Author Archives: davidmartin

Pay it forward

This thank you note and photo was sent from Paul Figel one of our 2015 interns to David Martin our Spiritual Care Director – Tarrant County. We are so proud of Paul and all he is accomplishing in His name.  As you read this note, you’ll hear the impact that the Lifeline Chaplaincy internship continues to have on him.

Dear David,

Thank you so much for your contribution to our medical mission trip through your donation as well as your prayers. God did amazing things thru us as we made ourselves available to Him. We strive to bring quality holistic care to the poorest of Honduras, not focusing on the number of patients but instead on allowing the Spirit to lead each visit and conversation. God came through and allowed us to do more than I ever could’ve imagined! [Eph 3:20 – Now to Him who is able to do infinitely more than all we ask or imagine, according to His power that is at work within us]

We were able to reach, treat, and pray either over 1000 patients, all of whom will continue to be served and encouraged by fellow believers living in Honduras long term through Sparrow Missions. I gained great medical experience interviewing, examining patients and collaborating with Physicians on diagnosis and treatment plans.

More importantly, the spirit showed me several valuable experiences and lessons to take away form the trip. I learned that though medicine is a wonderful service, it has an end as there’s only so much you can do and its healing is temporary. The relationships, trust and conversations however provide opportunity for the spirit to work through believers, bearing fruit that will never perish. I pray to keep an eternal focus throughout my journey and to trust God rather than myself or medicine. [Psalm 20:7 – Some Boast in chariots and some in horses, But we will boast in the name of the LORD, our God.]

Thank you David!

Love, Paul

Photo (Paul Figel – 2015 Lifeline Chaplaincy intern and patient from Hondurasintern Paul Fiegl

Advertisements

Eternal Music

I am a song

Color bursting

Upon the ear

Sometimes a song of quiet strings

Haunting melodies or flowing streams

Sometimes a piercing blast on a trumpet

Calling “awake! Awake!

Come play and dance

To the song I hear

It is joy or sorrow

Glee or pain

Do you dare to dance with me?

Or choose your own melody, but dance.

Dance with abandon

Stare deep within

And don’t be afraid

Of the wildness there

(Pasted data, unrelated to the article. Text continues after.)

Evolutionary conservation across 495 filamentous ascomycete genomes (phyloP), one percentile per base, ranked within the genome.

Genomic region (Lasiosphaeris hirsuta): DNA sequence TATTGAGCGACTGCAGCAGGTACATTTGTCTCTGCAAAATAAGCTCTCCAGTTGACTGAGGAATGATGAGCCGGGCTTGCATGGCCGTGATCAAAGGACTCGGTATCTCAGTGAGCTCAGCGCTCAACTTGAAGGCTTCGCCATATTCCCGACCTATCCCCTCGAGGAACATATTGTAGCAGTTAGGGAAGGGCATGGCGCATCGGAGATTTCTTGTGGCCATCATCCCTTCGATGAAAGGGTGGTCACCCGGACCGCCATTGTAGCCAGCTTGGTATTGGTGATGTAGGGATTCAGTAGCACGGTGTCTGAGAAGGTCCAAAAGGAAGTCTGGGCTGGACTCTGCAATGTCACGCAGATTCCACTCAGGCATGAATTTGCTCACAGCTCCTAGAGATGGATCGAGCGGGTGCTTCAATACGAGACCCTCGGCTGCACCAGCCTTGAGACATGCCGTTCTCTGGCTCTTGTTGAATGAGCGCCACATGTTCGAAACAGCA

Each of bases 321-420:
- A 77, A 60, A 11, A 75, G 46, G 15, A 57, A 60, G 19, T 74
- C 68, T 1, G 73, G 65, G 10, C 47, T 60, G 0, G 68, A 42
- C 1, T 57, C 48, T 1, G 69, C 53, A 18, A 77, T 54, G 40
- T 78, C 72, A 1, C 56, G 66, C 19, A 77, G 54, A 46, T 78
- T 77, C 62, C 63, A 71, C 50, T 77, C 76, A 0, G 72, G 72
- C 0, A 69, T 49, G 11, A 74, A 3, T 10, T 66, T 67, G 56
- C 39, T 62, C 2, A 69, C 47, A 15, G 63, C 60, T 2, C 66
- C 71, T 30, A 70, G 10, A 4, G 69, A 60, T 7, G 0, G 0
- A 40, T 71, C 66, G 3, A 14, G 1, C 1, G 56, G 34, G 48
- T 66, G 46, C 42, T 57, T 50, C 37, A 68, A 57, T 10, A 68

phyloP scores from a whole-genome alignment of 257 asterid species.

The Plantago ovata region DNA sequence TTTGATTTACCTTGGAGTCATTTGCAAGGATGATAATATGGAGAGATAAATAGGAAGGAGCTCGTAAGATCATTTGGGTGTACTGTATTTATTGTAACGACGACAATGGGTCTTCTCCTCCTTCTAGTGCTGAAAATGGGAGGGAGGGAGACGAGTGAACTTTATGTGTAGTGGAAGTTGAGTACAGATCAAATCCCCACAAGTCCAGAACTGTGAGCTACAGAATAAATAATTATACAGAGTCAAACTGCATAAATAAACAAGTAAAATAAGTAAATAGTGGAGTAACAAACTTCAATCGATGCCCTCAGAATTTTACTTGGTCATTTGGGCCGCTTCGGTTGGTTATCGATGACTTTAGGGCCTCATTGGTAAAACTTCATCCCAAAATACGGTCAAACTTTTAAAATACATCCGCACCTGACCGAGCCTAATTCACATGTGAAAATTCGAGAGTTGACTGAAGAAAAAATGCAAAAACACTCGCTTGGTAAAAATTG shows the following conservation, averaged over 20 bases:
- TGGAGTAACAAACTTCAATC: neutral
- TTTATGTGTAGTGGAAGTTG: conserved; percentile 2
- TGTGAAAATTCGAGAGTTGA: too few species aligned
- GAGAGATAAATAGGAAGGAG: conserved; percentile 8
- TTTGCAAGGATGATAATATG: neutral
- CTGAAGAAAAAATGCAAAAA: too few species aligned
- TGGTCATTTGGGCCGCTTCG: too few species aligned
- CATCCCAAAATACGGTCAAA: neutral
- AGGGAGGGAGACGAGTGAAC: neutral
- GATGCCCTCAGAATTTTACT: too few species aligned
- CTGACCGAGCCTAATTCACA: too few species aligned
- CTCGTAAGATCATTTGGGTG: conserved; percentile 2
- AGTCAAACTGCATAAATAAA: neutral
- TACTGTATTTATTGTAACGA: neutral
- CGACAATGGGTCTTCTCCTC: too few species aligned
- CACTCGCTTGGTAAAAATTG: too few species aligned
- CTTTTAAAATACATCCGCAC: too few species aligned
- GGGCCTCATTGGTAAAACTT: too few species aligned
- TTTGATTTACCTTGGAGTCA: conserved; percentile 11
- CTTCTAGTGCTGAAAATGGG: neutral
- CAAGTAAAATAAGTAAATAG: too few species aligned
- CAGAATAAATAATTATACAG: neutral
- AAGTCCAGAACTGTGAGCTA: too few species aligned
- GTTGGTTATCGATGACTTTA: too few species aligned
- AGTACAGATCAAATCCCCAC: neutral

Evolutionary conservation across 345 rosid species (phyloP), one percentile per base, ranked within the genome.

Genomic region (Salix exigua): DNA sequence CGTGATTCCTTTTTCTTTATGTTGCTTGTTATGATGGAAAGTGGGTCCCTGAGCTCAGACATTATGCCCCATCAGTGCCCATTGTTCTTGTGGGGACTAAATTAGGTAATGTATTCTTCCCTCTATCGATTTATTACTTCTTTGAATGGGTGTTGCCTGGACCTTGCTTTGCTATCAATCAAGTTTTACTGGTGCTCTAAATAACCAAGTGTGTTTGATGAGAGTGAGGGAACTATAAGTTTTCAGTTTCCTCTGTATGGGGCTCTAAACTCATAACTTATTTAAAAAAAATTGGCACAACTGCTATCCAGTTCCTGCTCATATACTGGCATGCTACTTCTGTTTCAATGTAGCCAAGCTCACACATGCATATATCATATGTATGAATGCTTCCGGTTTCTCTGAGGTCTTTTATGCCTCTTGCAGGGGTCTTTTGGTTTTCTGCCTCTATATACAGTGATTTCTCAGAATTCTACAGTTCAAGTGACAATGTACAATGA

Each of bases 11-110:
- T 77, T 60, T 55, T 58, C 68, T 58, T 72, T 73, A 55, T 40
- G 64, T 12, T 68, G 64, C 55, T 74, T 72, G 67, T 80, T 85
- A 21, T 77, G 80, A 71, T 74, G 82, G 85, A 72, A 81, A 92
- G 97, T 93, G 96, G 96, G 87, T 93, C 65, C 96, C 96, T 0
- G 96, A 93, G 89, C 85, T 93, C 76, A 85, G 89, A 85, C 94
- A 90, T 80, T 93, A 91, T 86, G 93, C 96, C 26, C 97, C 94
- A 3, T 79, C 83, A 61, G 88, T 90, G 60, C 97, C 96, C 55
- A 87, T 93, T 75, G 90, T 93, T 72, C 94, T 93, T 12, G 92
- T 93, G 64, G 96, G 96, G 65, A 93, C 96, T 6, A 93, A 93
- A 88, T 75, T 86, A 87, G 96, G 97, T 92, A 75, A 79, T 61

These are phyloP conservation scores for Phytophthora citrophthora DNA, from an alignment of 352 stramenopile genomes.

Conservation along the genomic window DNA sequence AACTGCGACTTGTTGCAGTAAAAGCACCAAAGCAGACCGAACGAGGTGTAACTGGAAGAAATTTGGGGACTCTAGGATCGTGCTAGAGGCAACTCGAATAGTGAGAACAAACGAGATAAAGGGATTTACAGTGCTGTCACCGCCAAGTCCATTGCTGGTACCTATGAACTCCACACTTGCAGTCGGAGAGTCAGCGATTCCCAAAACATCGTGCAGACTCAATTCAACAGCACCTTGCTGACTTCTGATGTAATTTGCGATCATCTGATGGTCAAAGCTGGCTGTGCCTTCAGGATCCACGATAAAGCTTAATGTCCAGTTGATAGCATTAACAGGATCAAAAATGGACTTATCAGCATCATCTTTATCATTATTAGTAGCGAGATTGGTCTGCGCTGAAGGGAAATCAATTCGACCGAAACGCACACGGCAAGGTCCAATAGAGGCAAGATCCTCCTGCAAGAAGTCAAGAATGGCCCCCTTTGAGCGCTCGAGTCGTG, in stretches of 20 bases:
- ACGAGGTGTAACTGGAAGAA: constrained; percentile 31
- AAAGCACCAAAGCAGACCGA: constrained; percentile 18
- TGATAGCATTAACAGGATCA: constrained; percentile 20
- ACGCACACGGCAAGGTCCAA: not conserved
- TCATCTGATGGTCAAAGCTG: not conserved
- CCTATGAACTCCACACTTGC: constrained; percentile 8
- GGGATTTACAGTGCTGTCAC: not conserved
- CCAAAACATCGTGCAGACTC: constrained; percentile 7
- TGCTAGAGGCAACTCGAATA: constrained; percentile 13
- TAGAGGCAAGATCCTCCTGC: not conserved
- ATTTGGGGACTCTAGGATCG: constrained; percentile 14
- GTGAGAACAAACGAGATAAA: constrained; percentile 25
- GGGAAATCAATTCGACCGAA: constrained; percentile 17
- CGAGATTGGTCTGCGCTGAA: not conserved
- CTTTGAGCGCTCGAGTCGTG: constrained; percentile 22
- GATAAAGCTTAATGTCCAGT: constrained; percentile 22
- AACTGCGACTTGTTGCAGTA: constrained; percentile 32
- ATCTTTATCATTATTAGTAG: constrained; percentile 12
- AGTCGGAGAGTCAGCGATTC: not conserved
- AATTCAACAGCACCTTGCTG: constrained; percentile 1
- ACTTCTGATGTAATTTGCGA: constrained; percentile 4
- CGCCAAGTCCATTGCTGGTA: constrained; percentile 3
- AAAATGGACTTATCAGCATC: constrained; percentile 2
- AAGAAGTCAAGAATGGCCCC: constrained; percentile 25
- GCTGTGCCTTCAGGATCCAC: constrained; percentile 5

That seeks a melody

Your melody to aria bring

And chorus swell

With angels throng

The song.

The singing

Of joy to the world

For which we all long.

                                                                                         -David F. Martin

Grief Happy?

GRIEF HAPPY?

Sometimes well meaning friends try to talk us out of our grief.  “Stay busy.  Get all their clothes out of the house.  It’s time you move on.”

Others may shame you.  “You should have more faith!  It was God’s will.”  But your feelings of grief and loss continued unabated.

I submit that faith isn’t about happy feelings. It’s about believing when the feelings aren’t there.  Deep, abiding faith sustains in times of raw grief.

As the Psalmist reminds us,

“Even though I walk
through the darkest valley,
I will fear no evil,
for you are with me…” (Ps. 23: 4a NIV).

David Martin, DMin

Song of Love

Song of Love

I listen to the song of God’s great love
In morn as birds sing.
I see this song in leaf of green
From weed to majestic tree.

I listen to this song of God’s great love
In purple Martin melody.
I see this song in sunlight’s beam
Falling fresh ere’ early dawn.

I see this song of God’s great love
In colors shade and hue,
And wonder that Creator loves me;
Always, and ever loves me.

David Martin

Tiny Deeds. Eternal Consequences.

The patient told of her mother’s unexpected death, followed by her father’s
remarrying two months later. Then he abandoned six children to move to
another state. Her aunt took them in. All they had to sleep on was a
linoleum floor covered with a thin blanket.

The children noticed children’s rhymes scribbled on the linoleum. There!
“The Cow Jumped Over the Moon.” In another corner, “Jack Sprat.” On the
hard surface, this patient learned to read from nursery rhymes, as the older